Acoustic emission technology is central to a new technology from the Center for Advanced Materials and Smart Structures at North Carolina A&T State University.
There, in 2007, Dr. Mannur Sundaresan, professor of mechanical engineering, developed a single-channel continuous sensor that has the potential to detect and locate early crack growth in structures, thereby providing timely information to prevent catastrophic failures. This single channel continuous sensor can detect the leading edge of the acoustic emission event, occurring anywhere in the region covered by the sensor.
Essentially, the technology involves using commercially-available sensors deployed in a unique configuration to acoustically monitor structural integrity to remotely detect and address standard flaws via acoustic emission signals.
According to Sundaresan, the technology operates like the body’s nervous system. “If you’re hurt, the nervous system lets you know right away,” he said. “That doesn’t happen with a structure. An inspector has to go look. With small cracks, it’s like finding a needle in a haystack. Small cracks are like cancer. They’re usually not noticed until they’ve grown large enough to cause serious damage. These sensors will detect the growth of cracks in their early stages just as our nervous system alerts us of any injury immediately so that we can take action to limit the damage.”
Even as development of GPR and acoustic systems progresses, attention is shifting to how structures themselves may be outfitted to provide condition data. These “smart” bridges comprise an exciting new opportunity for advanced bridge monitoring.
Smart systems will have several advantages over GPR-based systems. They can provide information that is continuous and that takes place between survey visits. They can measure elements that GPR cannot measure, such as stress, strain, temperature, displacement and vibration, all of which are very useful in determining what is going on in a bridge structure. And they can measure performance instead of detecting damage, providing quantitative information, such as the scenario behind the generation of fatigue cracks.
“The definition of ‘smart structures’ has changed over time,” Chase said. “The National Nanotechnology Initiative has been important in producing new technology that can be turned into a sensor at a scale much, much smaller than before. And the new wireless communication technologies and miniaturization of computers are helping to bring the application of this sensor technology to civil structures. So it’s now possible to deploy multiple sensors – that are relatively small – that do not require much power and can more easily interrogate the structure at hand.”
For example, small, wireless sensors can be can be attached to bridge superstructures to measure variables such as strain, tilt, vibrations, temperature, and seismic activity. Using this technology, it’s possible to rapidly instrument a bridge at fatigue-prone or critical details, and measure what happens under traffic and wind loading.
Another example: recently a wireless sensing system from MicroStrain Inc., Williston, Vt., was installed on the I-95 Gold Star Bridge over the Thames River at New London, Conn. The sensors are powered via 6-in. by 9-in. photovoltaic panels, linked to rechargeable batteries which power microelectronic modules that record data from inside watertight enclosures. The data are wirelessly transmitted to an agency database. Because they are solar-powered, there is no need to manually replace batteries, a benefit as the sensors may be installed in hard-to-access places.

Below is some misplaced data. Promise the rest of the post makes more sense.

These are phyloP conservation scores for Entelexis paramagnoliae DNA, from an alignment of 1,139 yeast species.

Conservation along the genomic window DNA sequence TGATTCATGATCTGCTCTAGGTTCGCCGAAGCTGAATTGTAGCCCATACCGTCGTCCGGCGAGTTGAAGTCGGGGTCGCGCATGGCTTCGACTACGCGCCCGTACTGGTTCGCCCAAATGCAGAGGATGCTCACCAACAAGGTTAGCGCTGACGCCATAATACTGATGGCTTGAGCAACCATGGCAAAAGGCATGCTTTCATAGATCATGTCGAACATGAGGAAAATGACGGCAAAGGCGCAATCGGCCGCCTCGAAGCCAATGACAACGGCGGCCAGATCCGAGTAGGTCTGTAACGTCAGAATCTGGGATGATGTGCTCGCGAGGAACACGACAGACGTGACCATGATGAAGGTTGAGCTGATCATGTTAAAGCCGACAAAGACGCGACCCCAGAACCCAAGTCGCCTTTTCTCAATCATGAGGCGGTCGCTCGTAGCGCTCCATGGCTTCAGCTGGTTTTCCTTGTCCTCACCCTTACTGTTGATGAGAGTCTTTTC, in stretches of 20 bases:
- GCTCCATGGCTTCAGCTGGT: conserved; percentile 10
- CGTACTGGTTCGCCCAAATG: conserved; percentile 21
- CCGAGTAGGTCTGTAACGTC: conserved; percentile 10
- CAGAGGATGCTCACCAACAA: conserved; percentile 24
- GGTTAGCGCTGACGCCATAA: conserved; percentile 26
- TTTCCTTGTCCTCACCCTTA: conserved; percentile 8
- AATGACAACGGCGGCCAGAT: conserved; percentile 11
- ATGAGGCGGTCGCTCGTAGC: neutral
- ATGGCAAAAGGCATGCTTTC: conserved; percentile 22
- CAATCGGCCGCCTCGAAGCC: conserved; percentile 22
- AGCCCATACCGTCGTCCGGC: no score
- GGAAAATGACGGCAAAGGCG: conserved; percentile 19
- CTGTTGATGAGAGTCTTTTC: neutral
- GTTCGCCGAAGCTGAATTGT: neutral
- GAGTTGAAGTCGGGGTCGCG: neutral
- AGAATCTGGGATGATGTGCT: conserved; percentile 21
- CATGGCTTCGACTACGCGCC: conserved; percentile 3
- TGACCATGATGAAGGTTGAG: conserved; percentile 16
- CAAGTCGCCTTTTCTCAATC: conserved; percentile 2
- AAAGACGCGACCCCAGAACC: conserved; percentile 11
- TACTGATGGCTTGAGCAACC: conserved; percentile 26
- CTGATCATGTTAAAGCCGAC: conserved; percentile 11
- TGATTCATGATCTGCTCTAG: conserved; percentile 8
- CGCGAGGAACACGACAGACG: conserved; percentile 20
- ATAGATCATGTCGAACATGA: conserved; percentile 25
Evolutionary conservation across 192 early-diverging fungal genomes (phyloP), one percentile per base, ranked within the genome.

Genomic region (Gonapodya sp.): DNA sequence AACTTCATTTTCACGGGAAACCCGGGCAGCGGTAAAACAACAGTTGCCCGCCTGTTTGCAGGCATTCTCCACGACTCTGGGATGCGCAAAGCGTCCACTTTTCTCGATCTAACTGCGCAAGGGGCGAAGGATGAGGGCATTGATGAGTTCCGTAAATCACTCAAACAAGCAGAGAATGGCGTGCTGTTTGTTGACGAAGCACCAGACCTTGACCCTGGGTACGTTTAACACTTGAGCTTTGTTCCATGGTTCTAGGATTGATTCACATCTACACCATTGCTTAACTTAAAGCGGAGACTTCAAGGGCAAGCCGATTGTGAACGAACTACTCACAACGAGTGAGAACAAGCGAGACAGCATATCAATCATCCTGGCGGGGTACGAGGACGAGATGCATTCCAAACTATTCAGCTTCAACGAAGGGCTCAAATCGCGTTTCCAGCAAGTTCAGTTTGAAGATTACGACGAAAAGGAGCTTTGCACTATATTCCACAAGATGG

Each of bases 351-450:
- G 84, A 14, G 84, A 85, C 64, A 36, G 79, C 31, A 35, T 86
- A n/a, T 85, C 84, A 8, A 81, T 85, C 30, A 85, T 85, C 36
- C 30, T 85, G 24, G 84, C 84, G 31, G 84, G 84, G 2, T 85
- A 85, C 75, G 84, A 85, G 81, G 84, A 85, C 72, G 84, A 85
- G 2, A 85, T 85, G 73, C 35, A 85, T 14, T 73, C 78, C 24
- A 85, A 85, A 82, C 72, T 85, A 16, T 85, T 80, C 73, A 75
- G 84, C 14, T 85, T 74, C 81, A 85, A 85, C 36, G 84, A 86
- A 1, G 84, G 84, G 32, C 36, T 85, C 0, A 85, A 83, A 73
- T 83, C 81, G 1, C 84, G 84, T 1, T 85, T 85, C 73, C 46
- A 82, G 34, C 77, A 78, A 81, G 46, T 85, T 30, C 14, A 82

“Just the expense of running power cables to dozens or hundreds of sensors can be more expensive than the sensors themselves,” Chase said. “If we can get away from the need to have wires, and have inexpensive sensors that are compatible with wireless communication and data acquisition systems, and are tailored to the particular job they are asked to do, then it becomes economically possible to implement a system that will actually measure what’s going in multiple locations in a bridge in response to age, deterioration or traffic.”
The most common types of sensors will be battery-powered, with an emphasis on battery life. But they don’t have to be self-powered, as unpowered receiver-transmitter transponders also will do the trick.
“There is a new focus on sensors that will ‘wake up’ when you send them radio waves, measure conditions, transmit that data, and go back to sleep,” Chase told Better Roads. “These are best used for measurements that won’t change too much. But for conditions that are constantly under traffic, or wind loads, and continuous information is required, you will have to have a continuous power supply.”
‘Smart’ can apply to bearings as well. Smart bridge bearings take advantage of the fact that the distribution of live and dead loads to the bearings through the structural systems of the bridge can be used to diagnose problems.
Non-operating bearings and the tremendous stresses that result are a common factor in bridge failures and are a common maintenance requirement.
MORE FROM Better Bridges
- Sydney uses water curtains to alert drivers to stop (VIDEO)802 Views
- Obama signs memorandum to expedite infrastructure projects544 Views
- Florida’s Red Light Camera Game: G R E E N orange R E D284 Views
- Big four cellphone companies jointly launch anti-texting campaign266 Views
- Acceptance of connected vehicles depends on cost, LaHood says262 Views